Learning lessons from the past to help displaced children and their families tomorrow

Two children standing in a field.

This study will look in depth at the concepts of trauma across generations and shared group trauma

  • 19 November 2019
  • 3 min read

A new study, launched at the University of Portsmouth tomorrow (20 November 2019), will aim to uncover the lessons of historic forced child migration with the aim of supporting the families of traumatised and displaced children in the future.

The UN Refugee Agency says the world is now witnessing the highest levels of displacement on record. An unprecedented 70.8 million people around the world have been forced from their homes. Among them are nearly 25.9 million refugees, with more than half of them under the age of 18.

The impact on the mental health of these millions of children is a growing global issue, one which is largely ignored. In an attempt to build a tool to help professionals work with those affected, Dr Wendy Sims-Schouten, Associate Professor in Childhood Studies at the University of Portsmouth, will now focus on the trauma faced by tens of thousands of British children who were sent to Canada between 1869 and 1932.

Initial research shows the British Home Child movement created a legacy that had a huge effect on family members in the decades that followed. Dr Sims-Schouten will look in depth at the concepts of trauma across generations (intergenerational) and shared group trauma (transgenerational).

Dr Sims-Schouten explained: “Both are controversial terms, used to highlight that chronic and acute trauma can be long-lasting and be transferred from one generation to another, via complex post-traumatic stress-disorder mechanisms.”

Dr Sims-Schouten will then compare her findings to what is happening now, to discover whether the situation has changed for those children forced to leave their homes and countries of birth.


Both are controversial terms, used to highlight that chronic and acute trauma can be long-lasting and be transferred from one generation to another, via complex post-traumatic stress-disorder mechanisms.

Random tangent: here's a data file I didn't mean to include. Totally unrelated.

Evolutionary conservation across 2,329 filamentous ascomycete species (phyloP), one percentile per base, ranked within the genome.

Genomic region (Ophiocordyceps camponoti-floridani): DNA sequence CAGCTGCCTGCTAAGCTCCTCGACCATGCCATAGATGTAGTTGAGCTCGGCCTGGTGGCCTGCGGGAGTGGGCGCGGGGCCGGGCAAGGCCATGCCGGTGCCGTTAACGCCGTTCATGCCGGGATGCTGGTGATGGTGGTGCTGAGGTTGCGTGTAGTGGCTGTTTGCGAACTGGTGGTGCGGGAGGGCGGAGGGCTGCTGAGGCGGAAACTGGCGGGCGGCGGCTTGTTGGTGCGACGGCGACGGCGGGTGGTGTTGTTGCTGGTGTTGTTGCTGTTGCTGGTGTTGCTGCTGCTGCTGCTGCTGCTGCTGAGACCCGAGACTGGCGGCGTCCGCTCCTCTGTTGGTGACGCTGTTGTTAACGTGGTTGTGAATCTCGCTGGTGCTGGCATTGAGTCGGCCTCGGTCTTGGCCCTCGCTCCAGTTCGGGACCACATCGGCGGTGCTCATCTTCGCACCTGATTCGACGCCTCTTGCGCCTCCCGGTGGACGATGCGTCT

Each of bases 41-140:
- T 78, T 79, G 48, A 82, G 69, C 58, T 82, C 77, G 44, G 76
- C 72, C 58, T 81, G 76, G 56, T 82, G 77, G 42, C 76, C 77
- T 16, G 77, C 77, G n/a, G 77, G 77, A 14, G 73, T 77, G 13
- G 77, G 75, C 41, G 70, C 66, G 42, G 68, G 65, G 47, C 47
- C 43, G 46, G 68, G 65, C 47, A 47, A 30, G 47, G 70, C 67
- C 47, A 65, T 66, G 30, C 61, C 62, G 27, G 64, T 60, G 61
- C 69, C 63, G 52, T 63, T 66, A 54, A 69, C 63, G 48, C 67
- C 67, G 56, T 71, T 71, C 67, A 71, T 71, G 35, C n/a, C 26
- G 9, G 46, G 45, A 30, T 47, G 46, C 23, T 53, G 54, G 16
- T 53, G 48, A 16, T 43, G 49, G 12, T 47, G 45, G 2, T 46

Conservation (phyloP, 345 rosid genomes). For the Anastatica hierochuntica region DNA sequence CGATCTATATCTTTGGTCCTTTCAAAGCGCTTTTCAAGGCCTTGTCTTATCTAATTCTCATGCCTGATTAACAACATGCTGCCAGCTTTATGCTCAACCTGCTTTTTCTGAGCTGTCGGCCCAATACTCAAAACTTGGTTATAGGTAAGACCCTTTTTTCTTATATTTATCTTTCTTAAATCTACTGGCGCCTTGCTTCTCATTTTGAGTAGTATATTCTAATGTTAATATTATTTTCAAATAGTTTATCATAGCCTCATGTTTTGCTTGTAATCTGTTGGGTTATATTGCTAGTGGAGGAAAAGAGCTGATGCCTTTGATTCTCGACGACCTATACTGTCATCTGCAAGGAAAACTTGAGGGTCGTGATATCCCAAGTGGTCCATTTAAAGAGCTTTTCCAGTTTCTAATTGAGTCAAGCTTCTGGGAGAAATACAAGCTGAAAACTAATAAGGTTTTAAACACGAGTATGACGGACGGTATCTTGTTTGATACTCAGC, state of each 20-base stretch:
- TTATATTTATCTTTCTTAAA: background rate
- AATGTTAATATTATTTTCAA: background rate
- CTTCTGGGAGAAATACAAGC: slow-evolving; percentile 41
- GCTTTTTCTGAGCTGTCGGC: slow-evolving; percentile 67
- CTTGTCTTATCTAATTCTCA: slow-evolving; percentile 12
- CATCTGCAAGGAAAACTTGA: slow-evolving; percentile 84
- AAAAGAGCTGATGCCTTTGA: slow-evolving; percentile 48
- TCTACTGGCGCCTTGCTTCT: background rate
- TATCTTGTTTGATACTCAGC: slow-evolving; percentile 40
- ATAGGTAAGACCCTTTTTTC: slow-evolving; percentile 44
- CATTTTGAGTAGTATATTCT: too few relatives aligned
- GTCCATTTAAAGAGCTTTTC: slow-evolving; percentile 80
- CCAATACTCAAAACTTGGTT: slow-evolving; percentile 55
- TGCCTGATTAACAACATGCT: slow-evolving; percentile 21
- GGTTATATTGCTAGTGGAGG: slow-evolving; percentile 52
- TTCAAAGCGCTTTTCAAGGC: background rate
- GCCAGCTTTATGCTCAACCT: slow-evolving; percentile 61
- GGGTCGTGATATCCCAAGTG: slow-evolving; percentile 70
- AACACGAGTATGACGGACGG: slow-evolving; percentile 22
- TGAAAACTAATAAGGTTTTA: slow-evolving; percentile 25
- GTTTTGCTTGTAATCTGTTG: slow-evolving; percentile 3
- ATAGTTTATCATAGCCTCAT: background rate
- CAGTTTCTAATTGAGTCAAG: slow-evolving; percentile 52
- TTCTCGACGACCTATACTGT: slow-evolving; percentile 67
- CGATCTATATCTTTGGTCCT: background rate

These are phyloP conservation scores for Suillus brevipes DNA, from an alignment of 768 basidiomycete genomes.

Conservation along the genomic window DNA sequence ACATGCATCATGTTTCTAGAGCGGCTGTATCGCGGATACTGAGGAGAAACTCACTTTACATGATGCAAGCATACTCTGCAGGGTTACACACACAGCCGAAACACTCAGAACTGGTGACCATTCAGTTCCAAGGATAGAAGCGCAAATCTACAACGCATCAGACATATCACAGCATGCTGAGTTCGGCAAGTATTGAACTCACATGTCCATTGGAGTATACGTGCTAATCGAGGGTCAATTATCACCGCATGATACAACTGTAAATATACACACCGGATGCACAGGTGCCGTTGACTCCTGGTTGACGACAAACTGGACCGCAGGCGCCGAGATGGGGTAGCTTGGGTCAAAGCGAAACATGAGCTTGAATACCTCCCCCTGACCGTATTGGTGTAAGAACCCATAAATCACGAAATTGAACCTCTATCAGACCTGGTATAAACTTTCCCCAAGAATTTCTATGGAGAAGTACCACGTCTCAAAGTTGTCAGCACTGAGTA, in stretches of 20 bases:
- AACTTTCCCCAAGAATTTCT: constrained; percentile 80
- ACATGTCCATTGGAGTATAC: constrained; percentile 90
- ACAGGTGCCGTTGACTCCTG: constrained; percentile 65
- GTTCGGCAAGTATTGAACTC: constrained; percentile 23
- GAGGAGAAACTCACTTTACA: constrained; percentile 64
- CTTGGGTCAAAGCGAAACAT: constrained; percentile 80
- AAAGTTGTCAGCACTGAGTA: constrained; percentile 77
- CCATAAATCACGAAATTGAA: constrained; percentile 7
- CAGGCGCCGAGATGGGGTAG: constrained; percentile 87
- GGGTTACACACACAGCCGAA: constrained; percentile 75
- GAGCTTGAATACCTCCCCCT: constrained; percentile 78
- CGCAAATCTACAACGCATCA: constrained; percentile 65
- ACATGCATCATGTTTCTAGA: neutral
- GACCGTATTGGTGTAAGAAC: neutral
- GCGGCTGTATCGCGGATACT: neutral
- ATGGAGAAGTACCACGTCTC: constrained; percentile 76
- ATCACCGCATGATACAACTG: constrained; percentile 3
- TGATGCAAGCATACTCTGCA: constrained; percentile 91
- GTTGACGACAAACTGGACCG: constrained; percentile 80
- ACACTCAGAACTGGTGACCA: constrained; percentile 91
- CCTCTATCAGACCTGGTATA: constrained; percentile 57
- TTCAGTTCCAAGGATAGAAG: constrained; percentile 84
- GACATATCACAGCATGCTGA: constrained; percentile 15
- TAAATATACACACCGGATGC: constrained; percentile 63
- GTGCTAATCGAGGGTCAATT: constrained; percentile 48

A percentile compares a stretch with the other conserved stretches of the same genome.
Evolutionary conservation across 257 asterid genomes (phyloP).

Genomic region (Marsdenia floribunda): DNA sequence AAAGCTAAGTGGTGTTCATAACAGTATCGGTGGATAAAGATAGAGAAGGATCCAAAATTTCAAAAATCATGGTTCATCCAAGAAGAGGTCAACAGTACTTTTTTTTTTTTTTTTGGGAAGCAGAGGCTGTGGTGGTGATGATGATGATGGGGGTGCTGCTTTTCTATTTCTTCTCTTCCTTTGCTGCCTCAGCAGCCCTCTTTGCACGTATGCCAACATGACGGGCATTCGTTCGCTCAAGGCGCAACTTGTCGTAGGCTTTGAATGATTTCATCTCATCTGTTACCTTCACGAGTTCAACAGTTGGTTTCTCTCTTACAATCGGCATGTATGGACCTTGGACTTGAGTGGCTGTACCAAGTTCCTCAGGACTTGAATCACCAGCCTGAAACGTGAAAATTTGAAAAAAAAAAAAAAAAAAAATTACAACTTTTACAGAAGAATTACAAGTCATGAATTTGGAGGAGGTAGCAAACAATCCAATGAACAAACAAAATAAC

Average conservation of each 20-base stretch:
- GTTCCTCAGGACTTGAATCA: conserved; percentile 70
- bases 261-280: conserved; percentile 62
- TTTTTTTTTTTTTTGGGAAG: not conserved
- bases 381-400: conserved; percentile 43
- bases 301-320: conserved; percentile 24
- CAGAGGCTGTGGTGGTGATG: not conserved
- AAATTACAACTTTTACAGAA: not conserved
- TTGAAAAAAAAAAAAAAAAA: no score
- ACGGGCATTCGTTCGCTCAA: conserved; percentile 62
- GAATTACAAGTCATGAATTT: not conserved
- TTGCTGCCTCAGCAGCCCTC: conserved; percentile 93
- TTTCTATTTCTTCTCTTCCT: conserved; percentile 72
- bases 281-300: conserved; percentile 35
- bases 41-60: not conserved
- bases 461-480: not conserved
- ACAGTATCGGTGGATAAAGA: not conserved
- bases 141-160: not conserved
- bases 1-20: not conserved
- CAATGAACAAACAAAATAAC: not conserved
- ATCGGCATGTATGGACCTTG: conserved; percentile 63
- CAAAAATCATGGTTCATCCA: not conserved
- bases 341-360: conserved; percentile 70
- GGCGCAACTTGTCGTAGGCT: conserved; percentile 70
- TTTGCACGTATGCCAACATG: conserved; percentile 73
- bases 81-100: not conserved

Dr Wendy Sims-Schouten, Associate Professor in Childhood Studies

The new research will help Dr Sims-Schouten develop a training model, known as the MACRO (Mental health and Applied Crucial Realism Operational) tool. MACRO will offer a checklist for trauma support and intervention for mental health practitioners, helping them to make sense of individual support needs of vulnerable children. This tool will be co-produced with young people and adults who have first-hand experience of trauma. These will include those who have left the care system and the Canadian descendants of British Home Children.

This new study builds on the Dr Sims-Schouten’s recently published work, in which she discovered that little has changed for victims of child abuse and those reliant on the welfare system.

The study, which compared UK data from 1881-1918 to the present day, was the first of its kind. It concluded that the most vulnerable children still miss out on crucial help. Dr Sims-Schouten discovered that the Victorian notion of ‘deservedness’ is still applied to specific children and families in the 21st Century Britain.

Dr Sims-Schouten will be speaking at an event in Portsmouth today (Wednesday 20 November) hosted by the University’s Mental Health and Wellbeing in Childhood Hub. Headlined “Trauma, Mental Health and Wellbeing in Childhood - Historic and Contemporary Perspectives”, Dr Sims-Schouten will join other academics, including Professor Hendrikus Stam from Calgary University in Canada, an expert on the forced movement of approximately 80,000 children from Britain to Canada.

Speaking before the event, Dr Wendy Sims-Schouten said: “It is important that we develop a framework to focus on the shared and inherited traumas that come from the mass displacement of children. I believe that by looking at historical and contemporary data we can find solutions that can help children today, and the future generations that are impacted by their treatment.”


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